The Metropolitan Transportation Authority has recently lured away at least 125 officers from the New York Police Department with offers of higher pay and more days off as the transit agency bulks up its patrol force, according to people familiar with the matter.
The state-controlled MTA announced in September that it was hiring 500 officers in large part to tackle homelessness, assaults on transit workers and fare evasion on the subway. Some officers will also patrol other MTA facilities such as its two commuter railroads.
The first cohort of 140 officers hired as part of the initiative begin in waves this month, and the majority come from the NYPD, officials said.
“It’s mainly the pay, but the hours are easier,” one former NYPD officer who is starting at the MTA said in an interview last week. “It’s approximately $15,000 more. It’s huge.”
Base salaries for MTA officer jobs top out at about $100,000 after seven years, according to the agency. Base salaries for the NYPD top out at roughly $85,000 after 5 ½ years on the job. Both the MTA and the NYPD offer employment benefits and overtime. MTA officers typically work longer shifts, but have more days off than NYPD officers.
Transit advocates and some MTA board members questioned the 500 hires when the cash-strapped authority is cutting thousands of jobs and when the Police Department already patrols the subway.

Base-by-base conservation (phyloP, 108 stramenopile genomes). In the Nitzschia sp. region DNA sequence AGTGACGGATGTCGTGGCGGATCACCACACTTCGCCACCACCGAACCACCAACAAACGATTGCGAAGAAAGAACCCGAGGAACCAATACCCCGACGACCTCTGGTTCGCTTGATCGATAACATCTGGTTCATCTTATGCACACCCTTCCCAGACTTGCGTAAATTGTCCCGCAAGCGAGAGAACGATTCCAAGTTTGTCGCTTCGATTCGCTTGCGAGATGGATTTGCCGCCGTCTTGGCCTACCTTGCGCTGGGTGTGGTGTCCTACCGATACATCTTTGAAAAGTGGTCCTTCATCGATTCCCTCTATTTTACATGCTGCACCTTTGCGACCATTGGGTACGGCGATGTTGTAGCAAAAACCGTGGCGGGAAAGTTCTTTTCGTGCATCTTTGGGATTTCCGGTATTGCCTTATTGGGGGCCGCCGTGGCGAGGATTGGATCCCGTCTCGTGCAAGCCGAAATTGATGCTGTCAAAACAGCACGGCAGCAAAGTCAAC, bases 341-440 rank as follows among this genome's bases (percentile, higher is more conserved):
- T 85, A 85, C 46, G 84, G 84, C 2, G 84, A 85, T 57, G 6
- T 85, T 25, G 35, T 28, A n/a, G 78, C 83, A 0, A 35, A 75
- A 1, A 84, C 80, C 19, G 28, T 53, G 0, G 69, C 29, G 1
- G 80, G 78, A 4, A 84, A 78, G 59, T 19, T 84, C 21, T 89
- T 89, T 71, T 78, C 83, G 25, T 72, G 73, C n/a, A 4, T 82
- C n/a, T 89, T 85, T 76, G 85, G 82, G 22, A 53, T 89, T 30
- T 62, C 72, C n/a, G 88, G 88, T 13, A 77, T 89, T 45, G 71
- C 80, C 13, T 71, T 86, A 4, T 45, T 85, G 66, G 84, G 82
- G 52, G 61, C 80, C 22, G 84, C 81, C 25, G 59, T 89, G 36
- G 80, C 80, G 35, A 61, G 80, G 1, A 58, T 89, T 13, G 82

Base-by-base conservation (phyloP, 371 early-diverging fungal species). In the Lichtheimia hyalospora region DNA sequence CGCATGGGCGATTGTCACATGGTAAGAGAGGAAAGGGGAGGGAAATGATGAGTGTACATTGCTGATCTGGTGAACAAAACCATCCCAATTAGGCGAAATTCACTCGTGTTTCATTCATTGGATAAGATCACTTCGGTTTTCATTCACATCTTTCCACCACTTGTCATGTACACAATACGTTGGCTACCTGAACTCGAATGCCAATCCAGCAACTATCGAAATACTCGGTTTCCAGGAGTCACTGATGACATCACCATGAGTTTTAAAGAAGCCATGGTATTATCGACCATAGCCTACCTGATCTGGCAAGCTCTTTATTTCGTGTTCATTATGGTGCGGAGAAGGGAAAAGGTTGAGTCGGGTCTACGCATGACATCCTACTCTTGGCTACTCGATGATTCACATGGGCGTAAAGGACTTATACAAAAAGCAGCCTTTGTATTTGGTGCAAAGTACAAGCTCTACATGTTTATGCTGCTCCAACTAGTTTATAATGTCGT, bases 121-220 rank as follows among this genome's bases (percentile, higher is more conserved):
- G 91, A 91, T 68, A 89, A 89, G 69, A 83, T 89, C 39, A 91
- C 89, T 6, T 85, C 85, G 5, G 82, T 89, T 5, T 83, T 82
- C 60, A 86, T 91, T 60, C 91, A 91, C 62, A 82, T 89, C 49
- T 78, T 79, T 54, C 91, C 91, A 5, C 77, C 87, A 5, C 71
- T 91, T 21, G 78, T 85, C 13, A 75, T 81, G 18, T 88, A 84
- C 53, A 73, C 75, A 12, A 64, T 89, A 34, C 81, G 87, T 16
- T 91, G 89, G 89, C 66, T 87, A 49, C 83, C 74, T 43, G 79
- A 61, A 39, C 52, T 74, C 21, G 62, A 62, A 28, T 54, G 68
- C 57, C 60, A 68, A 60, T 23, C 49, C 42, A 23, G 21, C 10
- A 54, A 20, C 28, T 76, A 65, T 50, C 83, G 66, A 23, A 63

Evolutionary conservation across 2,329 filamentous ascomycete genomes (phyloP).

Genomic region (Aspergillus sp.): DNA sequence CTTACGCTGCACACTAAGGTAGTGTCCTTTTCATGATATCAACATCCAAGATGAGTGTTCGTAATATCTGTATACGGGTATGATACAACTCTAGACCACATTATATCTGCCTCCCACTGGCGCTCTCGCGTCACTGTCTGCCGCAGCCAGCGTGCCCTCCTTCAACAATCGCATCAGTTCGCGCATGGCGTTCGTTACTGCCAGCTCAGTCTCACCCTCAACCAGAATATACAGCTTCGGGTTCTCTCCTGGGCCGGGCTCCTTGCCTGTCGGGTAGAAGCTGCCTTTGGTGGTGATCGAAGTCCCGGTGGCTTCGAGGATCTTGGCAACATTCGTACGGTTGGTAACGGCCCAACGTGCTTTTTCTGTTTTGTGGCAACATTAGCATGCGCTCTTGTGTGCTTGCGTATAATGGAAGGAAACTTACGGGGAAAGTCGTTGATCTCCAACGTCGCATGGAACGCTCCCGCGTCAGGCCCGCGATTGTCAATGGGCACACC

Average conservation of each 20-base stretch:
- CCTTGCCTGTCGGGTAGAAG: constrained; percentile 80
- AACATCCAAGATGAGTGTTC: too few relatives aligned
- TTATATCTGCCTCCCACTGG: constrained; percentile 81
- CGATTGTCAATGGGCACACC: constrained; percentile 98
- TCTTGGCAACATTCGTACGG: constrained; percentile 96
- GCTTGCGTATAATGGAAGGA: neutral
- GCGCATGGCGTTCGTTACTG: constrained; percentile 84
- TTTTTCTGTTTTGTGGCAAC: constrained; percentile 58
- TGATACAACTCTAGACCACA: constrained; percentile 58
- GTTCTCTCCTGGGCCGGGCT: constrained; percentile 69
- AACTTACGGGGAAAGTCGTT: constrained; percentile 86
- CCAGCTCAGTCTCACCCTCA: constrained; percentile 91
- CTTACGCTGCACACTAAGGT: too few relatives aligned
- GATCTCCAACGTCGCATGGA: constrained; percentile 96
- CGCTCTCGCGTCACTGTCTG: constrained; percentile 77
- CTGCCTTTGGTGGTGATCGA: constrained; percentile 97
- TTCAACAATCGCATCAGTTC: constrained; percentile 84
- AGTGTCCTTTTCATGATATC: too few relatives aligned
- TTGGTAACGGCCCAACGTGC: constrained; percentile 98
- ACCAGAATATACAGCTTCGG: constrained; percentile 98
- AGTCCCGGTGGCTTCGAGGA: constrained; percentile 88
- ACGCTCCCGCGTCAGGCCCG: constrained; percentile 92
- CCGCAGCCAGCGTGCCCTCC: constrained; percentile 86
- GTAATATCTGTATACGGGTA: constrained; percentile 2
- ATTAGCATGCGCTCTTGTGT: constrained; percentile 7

NYPD spokeswoman Devora Kaye said the department is known for the quality of its officers, who work with agencies around the globe.
“It’s no surprise that the MTA is seeking world-class NYPD officers due to the exemplary training and on-the-ground experience,” Ms. Kaye said in a statement. “Just as the NYPD does at the World Trade Center, Port Authority or through the Joint Terrorism Task Forces, we work closely with law enforcement partners to keep all New Yorkers safe.”
Until recently, MTA officers were trained at the NYPD academy in College Point, Queens, but the new MTA officers won’t be trained there because of capacity issues, Ms. Kaye said.
Police Benevolent Association President Patrick Lynch said in a statement that NYPD officials should be concerned when officers leave the department for higher pay elsewhere. “You can’t blame them for jumping at the opportunity to make more money doing a similar job,” Mr. Lynch said. The police union is currently negotiating with the city for a new contract to replace a previous agreement that expired in 2017.
MTA police mostly cover the authority’s Long Island and Metro-North railroads. The 500 hires would increase the force by up to 60% to a maximum head count of almost 1,300 officers at an estimated cost of $250 million over the next four years.
Critics of the expansion say crime on the subway system is low. They have also raised concerns that officers would unfairly target minorities. New York Attorney General Letitia James said last week that she would investigate whether NYPD officers had targeted communities of color for fare evasion and other low-level offenses on the subways.
Sarah Feinberg, an MTA board member appointed by Gov. Andrew Cuomo, said at an authority board meeting in December that riders had legitimate concerns about the NYPD. “The record is troubling,” she said. But she added that the new officers would be trained and controlled by the MTA.
Ms. Feinberg said in a Jan. 16 interview she wasn’t concerned that the MTA was hiring many officers from the NYPD and that she had respect for the force. “We are trying to recruit the best and brightest,” she said. “With any job, when you get to the new place, you follow the guidelines of the new employer.”
Ms. Feinberg said MTA officers would focus on deterrence over enforcement and on community engagement. “It should be heavy on officers patrolling stations and having a presence on trains,” she said.